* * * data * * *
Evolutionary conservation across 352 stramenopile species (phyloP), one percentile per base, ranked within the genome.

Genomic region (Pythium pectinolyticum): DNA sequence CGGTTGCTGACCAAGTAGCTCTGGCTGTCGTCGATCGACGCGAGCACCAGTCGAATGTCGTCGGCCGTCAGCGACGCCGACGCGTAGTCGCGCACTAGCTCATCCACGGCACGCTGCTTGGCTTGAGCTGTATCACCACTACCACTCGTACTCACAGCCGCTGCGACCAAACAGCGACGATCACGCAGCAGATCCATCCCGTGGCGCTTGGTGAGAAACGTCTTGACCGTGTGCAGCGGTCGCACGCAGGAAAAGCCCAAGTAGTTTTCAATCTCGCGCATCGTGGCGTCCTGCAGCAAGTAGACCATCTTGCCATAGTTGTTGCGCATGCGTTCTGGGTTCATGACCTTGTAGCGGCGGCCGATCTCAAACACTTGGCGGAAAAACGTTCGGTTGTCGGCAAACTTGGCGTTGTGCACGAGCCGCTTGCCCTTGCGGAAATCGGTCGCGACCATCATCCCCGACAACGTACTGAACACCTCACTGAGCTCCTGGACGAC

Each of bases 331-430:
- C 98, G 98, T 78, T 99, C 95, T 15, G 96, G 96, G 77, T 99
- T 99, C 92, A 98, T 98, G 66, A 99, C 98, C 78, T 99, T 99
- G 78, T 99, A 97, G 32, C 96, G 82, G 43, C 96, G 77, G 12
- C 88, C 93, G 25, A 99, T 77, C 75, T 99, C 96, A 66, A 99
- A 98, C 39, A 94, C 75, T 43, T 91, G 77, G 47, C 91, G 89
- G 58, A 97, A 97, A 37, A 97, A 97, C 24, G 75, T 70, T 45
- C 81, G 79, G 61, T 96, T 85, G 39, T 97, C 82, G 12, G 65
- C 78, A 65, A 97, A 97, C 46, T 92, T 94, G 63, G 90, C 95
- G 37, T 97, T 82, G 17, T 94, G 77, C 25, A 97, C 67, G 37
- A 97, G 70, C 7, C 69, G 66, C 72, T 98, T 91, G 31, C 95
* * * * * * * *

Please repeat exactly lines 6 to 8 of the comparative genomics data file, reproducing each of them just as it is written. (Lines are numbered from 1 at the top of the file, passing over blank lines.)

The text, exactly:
- G 78, T 99, A 97, G 32, C 96, G 82, G 43, C 96, G 77, G 12
- C 88, C 93, G 25, A 99, T 77, C 75, T 99, C 96, A 66, A 99
- A 98, C 39, A 94, C 75, T 43, T 91, G 77, G 47, C 91, G 89